Shotguns are possibly the best all-around multipurpose firearm the sportsman can have. They fill a variety of assignments from clay shooting, to taking small game such as squirrel and rabbit, to waterfowl, turkey, and deer. The off-season is always the best time of year to get a good deal on a used shotgun. Following a few simple tips can help you separate the great deals from the rack of choices.
Shotgun stocks are either wood or synthetic but both need to be checked on any used scattergun you are looking at. The amount of recoil generated by full power loads in shotguns wear out stocks on these firearms out faster than on rifles. Look for multiple splits, cracks, or repairs. Loose buttstock or forearms can lead to big problems in the future and costly repairs and replacements. It is best to stay away these warning signs unless you are looking for a project.
Scan the shotgun once over and look for screws and pins. If you have some missing or stripped out, odds are there has been some sort of repair done to the firearm by an amateur.
Likewise, if you notice heavy rust, pits, or oddly colored metal parts on the surface, you may be looking at a firearm that has spent some time underwater. Odds are the inside looks even worse.
Test the safety and the trigger while the firearm is unloaded. Both should be crisp and smooth and function properly.
Most modern pump guns take replaceable screw-in end barrel choke tubes. Make sure the tubes are present, preferably alongside the special wrench used to remove them. These can turn into expensive little items to replace if you do not have.
Finally, look inside the barrel and check for rust and pits.
Besides these checks, each type of shotgun needs to have its action inspected.
The pump, or slide action, shotgun was invented in 1882 and has been a hit with shooters since then. Used models found anywhere could be split into two types, single-arm, and double-arm. This refers to the number of arms connecting the pump to the bolt. Older designs used just one, which can lead to reliability issues and should be avoided unless the price is right, or you are just feeling nostalgic.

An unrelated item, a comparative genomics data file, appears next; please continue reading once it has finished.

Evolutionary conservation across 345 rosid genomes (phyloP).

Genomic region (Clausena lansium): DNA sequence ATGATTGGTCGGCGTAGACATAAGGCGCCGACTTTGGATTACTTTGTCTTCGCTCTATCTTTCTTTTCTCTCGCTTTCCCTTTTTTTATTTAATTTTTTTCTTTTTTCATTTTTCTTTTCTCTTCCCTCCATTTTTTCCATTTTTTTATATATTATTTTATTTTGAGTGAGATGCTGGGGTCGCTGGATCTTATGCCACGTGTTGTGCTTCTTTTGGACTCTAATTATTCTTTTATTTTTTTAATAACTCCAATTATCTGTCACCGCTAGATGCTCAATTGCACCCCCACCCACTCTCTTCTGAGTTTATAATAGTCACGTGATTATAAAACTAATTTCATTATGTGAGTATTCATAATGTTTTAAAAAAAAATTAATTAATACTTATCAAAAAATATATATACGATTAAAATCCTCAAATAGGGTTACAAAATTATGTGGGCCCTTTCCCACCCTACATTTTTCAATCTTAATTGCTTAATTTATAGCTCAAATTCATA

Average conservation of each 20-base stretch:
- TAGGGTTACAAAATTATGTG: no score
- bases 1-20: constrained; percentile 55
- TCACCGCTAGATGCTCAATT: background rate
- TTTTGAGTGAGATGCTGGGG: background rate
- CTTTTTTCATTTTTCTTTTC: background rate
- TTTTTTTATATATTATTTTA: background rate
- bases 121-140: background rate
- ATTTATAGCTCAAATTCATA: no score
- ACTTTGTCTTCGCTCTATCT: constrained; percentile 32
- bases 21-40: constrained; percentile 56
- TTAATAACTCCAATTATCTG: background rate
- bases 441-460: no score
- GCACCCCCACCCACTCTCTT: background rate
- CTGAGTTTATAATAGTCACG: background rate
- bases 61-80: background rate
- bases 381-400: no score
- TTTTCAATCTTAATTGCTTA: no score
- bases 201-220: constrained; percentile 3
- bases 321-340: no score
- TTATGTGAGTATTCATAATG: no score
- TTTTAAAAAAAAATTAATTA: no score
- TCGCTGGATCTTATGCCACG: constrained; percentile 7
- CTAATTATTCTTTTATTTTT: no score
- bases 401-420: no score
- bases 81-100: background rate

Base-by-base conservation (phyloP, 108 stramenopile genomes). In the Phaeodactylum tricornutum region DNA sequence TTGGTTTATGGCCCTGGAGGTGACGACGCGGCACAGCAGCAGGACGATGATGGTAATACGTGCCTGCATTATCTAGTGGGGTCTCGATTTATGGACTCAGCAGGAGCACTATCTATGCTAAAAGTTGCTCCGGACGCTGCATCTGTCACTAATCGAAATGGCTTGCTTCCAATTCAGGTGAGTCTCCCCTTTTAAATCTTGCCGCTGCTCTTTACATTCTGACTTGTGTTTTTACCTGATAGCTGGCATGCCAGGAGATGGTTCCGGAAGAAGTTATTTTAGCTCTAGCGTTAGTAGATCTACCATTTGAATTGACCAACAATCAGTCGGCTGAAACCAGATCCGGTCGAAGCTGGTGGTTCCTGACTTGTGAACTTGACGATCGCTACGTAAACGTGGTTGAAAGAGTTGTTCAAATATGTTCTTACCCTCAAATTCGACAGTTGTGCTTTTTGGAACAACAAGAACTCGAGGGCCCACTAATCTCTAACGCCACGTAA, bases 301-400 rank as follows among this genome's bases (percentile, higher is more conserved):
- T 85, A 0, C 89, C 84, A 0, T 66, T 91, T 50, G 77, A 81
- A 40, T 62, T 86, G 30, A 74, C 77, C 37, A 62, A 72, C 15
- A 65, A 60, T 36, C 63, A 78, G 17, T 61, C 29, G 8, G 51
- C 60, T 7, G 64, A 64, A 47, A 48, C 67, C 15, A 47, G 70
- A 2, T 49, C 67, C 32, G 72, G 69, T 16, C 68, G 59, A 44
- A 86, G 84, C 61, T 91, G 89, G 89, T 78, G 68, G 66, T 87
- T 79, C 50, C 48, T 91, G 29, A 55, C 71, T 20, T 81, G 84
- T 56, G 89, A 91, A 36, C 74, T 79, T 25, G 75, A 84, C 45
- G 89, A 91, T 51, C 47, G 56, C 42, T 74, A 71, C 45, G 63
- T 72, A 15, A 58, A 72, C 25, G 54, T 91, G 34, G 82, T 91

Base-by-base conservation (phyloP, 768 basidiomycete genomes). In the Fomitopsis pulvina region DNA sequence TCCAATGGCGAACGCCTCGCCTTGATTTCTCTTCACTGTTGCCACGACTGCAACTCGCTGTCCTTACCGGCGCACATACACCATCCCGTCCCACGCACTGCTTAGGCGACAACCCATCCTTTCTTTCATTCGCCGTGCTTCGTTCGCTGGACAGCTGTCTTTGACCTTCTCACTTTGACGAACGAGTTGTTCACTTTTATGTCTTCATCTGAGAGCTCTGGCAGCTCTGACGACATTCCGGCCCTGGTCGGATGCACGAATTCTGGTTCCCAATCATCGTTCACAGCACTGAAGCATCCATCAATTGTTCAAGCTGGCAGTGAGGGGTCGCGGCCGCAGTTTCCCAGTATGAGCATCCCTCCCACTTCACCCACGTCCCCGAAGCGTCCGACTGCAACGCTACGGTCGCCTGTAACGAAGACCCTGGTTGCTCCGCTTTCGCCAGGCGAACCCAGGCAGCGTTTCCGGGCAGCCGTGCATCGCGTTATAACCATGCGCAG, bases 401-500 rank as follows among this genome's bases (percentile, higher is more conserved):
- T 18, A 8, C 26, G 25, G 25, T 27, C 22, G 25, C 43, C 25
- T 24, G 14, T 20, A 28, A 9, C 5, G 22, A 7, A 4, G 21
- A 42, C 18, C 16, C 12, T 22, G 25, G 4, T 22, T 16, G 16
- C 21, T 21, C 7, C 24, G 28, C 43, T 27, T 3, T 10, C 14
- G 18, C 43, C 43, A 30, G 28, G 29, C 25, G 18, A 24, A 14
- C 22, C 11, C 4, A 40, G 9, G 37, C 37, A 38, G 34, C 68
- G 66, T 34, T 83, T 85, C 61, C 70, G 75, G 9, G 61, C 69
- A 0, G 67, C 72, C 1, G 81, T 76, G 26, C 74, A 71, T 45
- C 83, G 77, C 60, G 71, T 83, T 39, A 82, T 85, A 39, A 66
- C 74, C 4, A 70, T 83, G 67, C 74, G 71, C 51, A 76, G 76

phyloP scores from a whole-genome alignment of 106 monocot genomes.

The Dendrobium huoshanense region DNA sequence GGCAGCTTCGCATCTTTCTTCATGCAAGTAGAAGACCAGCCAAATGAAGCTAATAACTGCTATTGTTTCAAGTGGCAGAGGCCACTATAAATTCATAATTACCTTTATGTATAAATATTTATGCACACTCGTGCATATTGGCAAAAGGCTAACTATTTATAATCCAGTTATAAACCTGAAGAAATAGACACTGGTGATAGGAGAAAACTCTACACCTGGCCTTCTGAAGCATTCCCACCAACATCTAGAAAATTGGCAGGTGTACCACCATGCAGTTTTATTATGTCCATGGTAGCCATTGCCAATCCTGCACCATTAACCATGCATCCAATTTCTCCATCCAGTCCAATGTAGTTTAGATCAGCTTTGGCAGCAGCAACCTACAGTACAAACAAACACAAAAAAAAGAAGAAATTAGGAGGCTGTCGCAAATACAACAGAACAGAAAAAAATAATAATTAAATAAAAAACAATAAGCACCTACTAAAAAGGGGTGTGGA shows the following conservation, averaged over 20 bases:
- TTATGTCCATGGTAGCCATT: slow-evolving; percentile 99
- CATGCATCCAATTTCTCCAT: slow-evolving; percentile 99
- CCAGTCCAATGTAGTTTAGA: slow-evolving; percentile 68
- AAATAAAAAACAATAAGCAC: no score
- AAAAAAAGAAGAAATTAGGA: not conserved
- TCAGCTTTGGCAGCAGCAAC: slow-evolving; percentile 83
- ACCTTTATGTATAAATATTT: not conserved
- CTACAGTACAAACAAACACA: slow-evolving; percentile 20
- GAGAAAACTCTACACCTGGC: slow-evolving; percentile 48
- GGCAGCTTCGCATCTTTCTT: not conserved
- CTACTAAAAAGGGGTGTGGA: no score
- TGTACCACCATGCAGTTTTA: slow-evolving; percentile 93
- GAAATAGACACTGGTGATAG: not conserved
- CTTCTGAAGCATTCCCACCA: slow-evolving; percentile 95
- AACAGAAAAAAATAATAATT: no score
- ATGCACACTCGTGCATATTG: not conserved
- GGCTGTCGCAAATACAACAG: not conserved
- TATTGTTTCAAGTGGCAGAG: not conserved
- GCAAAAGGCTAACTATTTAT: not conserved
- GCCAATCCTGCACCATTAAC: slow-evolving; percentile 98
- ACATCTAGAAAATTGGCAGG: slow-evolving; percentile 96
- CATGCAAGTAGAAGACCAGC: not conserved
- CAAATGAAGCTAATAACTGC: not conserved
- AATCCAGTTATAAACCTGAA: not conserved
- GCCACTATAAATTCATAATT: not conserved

Single arm shotguns include those by Savage, Stevens, and Fox.
Most modern pumps, such as the Winchester 1200, Remington model 870, and MOSSBERG 500 SHOTGUN are double arm, hammerless designs. It is best to stick with popular models made by major US-based manufacturers as you can readily buy aftermarket accessories and replacement parts.
When pricing used pumps, an appropriate range for most basic models is between $125-$200 as a new gun can be had for any more than that. The main things to look at are that the slide action itself is functional. This can be tested with safe snap cap dummy rounds that you can buy for just a couple dollars. Ask for permission before you just load it up and start cranking away, you will make more friends that way.
With semi-automatic shotguns, the most important item to check is the magazine spring. Remember, many auto loaders can be very old. The Browning Auto 5 was introduced in 1905. The Remington 1100 in 1963. The magazine spring that pushes shells into the chamber will eventually fail. To inspect it on a used gun, take down the assembly with permission and remove the spring carefully. If it is kinked up like a ruined slinky, beginning to break at the touch, or unwind at the ends, odds are that is going to be a problem. While they are easily replaced and not very expensive, it is something that changes the value of what you are willing to spend.
These are tricky. Some double barrel guns you run across are 19th century fowling pieces with Damascus steel barrels. These were meant to shoot black powder, not modern smokeless shells and are dangerous to fire. Likewise, check to see if the barrels are dented or bulged. Many old side-by-sides was exceptionally long (up to 32-inches) so check to see if the barrels have been shortened. Also, check and make sure the barrels do not have too much play when the action is open. That is a sure sign of a worn out piece.
These are the most entry level of all shotguns. A good single barrel, or hinge-break type of shotgun will run $80-$100 new in the box, so be sure to keep that in mind when looking at any used one you find. These firearms are light and handy but many shooters shy away from them due to excessive recoil, especially with high-brass shells. Any single barrel shotgun you look at should break cleanly open at the hinge. Test the action while it is closed to make sure it does not pop open without pressing the lever.
Be sure also to check the barrel length. Many owners cut their down for home protection or boat use. In a cylinder bore barrel, this will also eliminate the choke and widen the spread a great deal. A single barrel shotgun that has been cut down to 19 inches is going to pattern all over the place and be useless as a hunting firearm.